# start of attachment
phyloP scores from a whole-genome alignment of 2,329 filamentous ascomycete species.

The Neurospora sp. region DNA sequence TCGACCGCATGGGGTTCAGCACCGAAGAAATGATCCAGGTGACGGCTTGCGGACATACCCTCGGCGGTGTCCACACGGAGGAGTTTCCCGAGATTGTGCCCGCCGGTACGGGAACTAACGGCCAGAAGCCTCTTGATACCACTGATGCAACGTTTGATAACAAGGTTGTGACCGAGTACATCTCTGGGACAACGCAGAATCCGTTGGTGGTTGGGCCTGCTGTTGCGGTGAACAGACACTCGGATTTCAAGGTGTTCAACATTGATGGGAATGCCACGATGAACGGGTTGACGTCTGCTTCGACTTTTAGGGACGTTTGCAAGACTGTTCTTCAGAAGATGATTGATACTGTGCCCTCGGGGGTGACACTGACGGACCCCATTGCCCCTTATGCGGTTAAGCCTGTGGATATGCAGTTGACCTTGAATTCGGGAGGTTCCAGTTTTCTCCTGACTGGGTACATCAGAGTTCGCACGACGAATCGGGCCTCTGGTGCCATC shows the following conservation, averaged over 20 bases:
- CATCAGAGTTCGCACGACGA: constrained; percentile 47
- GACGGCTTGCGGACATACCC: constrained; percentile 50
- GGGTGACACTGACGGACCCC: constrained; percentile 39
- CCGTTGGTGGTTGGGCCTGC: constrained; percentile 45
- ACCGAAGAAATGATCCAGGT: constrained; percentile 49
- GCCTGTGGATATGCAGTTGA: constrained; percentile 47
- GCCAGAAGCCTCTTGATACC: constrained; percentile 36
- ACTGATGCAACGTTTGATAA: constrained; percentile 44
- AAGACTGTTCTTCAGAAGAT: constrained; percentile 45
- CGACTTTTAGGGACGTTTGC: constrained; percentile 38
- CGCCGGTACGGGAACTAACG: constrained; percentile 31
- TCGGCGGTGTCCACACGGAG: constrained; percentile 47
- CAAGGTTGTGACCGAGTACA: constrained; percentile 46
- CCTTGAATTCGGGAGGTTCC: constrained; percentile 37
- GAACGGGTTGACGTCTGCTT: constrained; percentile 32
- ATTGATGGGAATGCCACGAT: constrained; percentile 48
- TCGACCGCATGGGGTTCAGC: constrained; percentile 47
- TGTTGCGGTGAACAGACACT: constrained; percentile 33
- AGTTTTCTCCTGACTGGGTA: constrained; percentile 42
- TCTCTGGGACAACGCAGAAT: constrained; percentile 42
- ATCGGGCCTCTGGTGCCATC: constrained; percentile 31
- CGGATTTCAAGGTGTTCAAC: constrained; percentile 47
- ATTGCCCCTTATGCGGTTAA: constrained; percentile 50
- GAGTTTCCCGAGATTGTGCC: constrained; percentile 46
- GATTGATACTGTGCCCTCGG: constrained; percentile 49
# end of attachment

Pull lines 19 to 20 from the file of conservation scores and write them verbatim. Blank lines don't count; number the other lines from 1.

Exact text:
- TCGACCGCATGGGGTTCAGC: constrained; percentile 47
- TGTTGCGGTGAACAGACACT: constrained; percentile 33